Session Type: Poster Session (Monday)
Session Time: 9:00AM-11:00AM
Background/Purpose: Polymyalgia rheumatica (PMR) is a glucocorticoid-responsive muscle pain and stiffness, especially in the shoulders and hips. PMR is clinically diagnosed based on the symptoms, although accurate diagnosis is difficult because the symptoms can occur in many other rheumatologic and inflammatory conditions. Recently, it was reported that ultrasonography (US) in shoulders could detect the specific findings to PMR, such as biceps tenosynovitis and subdeltoid bursitis. Magnetic resonance imaging (MRI) also has an advantage of visualizing bone and muscle lesions; however, the application to PMR diagnosis has not been established yet. In this study, we evaluated gadlinium-enhanced MRI findings of the shoulder in patients with PMR. The purpose of this study is to assess whether gadlinium-enhanced MRI could improve diagnostic accuracy and prognosis prediction in patients with PMR.
Methods: This study included the consecutive patients who had bilateral shoulders pain and fulfilled the Bird classification criteria for PMR between June 2012 and June 2018 in Tomakomai City Hospital. Gadlinium-enhanced MRI and US in shoulders were performed in the all patients. We excluded patients declining participation in the study or having contraindications of gadlinium-enhanced MRI. PMR was diagnosed by at least two rheumatologists. MRI and US findings were evaluated by independent radiologists. 20 mg/day of prednisolone was initially administered to patients with PMR, and was tapered after remission. They were followed-up until June 2019 about recurrences.
Results: 269 patients visited our hospital complaining of bilateral shoulders pain, and 175 of them fulfilled the Bird classification criteria for PMR. 137 patients received gadlinium-enhanced MRI and US examinations, and PMR was diagnosed in 58 patients. Enhancement of joint capsule (Fig. 1A), rotator cuff tendon (B) or biceps tendon (C), synovial hypertrophy (D), shoulder joint effusion (E), enhancement of glenohumeral joint (F) and/or focal (G) or diffuse (H) bone edema in humerus heads were found in the patients. Of these MRI findings, enhancement of joint capsule or rotator cuff tendon and focal bone edema in humerus heads were significantly frequent in the PMR patients. If the three findings on MRI were used in combination to diagnose PMR, the sensitivity and specificity were 76% and 85%, respectively, higher than 50% and 72% of US findings (Fig. 2). In the follow-up study, PMR recurred in 24 patients (44%). Patients with recurrent PMR had younger ages, less enhancement of rotator cuff tendon and more synovial hypertrophy findings on MRI (Fig. 3).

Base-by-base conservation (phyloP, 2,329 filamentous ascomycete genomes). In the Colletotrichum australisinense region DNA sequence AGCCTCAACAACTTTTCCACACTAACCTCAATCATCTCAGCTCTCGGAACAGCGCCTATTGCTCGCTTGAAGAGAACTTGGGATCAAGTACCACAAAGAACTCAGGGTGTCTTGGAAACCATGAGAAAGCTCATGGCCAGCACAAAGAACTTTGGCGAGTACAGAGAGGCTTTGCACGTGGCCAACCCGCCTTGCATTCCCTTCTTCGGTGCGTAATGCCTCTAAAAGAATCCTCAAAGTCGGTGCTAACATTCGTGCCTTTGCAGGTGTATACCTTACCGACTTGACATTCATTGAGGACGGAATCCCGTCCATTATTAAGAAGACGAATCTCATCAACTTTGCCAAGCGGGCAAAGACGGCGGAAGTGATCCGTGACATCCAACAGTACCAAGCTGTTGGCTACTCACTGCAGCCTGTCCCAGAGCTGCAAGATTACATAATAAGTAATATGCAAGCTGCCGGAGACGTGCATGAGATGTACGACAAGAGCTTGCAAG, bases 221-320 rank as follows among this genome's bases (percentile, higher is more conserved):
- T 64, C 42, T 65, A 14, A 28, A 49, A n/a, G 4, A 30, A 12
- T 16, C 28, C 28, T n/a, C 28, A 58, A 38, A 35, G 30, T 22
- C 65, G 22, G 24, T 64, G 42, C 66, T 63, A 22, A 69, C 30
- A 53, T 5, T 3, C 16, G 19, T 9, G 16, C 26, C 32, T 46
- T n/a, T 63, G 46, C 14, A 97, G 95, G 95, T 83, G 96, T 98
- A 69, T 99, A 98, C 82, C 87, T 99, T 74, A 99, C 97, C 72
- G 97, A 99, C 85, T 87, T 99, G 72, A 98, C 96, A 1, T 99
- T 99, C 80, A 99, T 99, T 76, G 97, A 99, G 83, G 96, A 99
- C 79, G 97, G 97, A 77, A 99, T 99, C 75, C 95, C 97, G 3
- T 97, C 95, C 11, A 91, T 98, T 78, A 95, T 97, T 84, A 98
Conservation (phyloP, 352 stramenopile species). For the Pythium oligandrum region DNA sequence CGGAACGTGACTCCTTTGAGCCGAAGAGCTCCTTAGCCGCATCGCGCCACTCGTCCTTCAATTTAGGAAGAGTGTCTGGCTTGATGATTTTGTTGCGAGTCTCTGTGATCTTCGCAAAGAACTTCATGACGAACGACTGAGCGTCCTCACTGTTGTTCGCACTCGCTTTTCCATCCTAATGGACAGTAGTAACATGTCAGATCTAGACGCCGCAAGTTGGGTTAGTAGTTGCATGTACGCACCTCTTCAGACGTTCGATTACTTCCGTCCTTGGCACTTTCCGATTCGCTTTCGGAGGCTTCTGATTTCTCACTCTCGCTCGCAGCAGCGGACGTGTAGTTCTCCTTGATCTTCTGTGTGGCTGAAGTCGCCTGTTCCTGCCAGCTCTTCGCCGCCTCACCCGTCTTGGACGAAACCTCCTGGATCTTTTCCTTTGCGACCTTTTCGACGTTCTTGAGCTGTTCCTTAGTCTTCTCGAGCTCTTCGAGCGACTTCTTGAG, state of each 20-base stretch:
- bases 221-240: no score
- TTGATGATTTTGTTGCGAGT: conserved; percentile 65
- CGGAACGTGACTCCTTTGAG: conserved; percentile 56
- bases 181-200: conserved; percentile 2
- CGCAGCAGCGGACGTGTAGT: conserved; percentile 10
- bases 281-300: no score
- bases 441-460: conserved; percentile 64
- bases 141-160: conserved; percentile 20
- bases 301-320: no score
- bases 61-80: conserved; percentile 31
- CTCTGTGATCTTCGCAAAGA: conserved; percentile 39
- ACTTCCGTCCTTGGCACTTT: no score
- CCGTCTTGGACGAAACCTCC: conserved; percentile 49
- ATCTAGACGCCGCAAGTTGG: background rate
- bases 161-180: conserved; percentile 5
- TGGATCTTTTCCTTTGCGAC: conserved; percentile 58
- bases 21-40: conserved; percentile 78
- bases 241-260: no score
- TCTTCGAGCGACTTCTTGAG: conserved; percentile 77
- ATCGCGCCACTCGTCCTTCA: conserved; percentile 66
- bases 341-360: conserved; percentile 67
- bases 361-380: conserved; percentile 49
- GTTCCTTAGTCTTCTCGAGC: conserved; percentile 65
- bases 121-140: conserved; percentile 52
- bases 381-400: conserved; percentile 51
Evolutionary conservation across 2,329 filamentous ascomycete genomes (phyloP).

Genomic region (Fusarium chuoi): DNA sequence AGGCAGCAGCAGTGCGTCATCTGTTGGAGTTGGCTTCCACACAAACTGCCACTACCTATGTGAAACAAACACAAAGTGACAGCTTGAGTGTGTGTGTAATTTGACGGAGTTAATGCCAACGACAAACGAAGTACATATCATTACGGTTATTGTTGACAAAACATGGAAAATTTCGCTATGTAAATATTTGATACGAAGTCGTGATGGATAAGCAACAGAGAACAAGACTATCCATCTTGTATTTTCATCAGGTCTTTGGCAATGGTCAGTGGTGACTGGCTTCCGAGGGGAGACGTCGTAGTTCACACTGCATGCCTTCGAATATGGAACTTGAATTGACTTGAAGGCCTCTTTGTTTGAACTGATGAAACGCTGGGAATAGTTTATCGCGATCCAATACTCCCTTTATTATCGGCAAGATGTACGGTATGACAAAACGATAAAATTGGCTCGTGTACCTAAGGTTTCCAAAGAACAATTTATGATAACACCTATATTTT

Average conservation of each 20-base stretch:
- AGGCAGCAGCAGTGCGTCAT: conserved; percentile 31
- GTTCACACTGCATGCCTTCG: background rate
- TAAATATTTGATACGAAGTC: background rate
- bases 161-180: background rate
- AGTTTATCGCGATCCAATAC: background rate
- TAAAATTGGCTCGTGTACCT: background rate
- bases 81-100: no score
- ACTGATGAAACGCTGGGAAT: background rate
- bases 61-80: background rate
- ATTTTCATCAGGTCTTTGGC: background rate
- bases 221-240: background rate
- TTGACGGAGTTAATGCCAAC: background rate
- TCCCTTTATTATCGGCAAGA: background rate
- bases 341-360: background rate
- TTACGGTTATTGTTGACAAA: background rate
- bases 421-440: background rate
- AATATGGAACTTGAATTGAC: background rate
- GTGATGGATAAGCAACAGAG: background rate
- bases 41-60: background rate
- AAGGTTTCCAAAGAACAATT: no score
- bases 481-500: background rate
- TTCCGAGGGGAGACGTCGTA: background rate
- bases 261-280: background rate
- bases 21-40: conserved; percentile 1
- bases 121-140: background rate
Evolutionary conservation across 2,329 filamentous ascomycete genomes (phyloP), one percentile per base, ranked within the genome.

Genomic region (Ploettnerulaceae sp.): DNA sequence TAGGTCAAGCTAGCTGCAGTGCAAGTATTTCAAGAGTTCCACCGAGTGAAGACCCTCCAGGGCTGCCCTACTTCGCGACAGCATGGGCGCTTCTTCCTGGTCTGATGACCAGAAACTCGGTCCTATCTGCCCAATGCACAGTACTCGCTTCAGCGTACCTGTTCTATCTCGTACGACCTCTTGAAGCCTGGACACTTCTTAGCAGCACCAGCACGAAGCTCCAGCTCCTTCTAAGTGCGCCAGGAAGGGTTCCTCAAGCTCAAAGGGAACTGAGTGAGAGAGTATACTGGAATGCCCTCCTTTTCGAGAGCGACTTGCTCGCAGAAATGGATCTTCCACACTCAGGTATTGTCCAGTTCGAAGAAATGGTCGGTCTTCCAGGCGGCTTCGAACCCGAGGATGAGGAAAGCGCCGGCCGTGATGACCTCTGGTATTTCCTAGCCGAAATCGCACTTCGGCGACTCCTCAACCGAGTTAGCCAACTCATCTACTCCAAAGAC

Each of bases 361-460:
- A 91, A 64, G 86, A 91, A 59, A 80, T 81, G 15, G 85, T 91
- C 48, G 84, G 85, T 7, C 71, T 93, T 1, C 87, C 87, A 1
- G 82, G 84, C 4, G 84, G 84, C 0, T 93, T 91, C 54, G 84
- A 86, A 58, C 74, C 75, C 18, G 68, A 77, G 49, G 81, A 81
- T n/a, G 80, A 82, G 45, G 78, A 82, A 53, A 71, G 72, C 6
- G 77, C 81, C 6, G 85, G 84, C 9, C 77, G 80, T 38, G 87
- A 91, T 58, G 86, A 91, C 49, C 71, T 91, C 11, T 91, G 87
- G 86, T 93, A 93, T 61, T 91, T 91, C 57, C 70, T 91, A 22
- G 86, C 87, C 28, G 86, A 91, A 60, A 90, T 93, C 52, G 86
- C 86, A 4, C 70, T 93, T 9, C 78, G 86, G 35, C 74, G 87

Conclusion: Gadolinium-enhanced MRI displayed capsulitis, rotator cuff tendonitis and focal osteitis in shoulders, relatively specific to patients with PMR. Besides, rotator cuff tendonitis and synovial hypertrophy on MRI were associated with recurrences of PMR. Our study suggested that gadolinium-enhanced MRI in shoulders could contribute accurate diagnosis and predicting recurrence to patients with PMR.
To cite this abstract in AMA style:Kamada K, Nakamura H, Tarumi M, Tanimura S, Horita T. Gadolinium-Enhanced Magnetic Resonance Imaging in Shoulders Contributes Accurate Diagnosis and Predicting Recurrence to Patients with Polymyalgia Rheumatica [abstract]. Arthritis Rheumatol. 2019; 71 (suppl 10). https://acrabstracts.org/abstract/gadolinium-enhanced-magnetic-resonance-imaging-in-shoulders-contributes-accurate-diagnosis-and-predicting-recurrence-to-patients-with-polymyalgia-rheumatica/. Accessed August 11, 2020.
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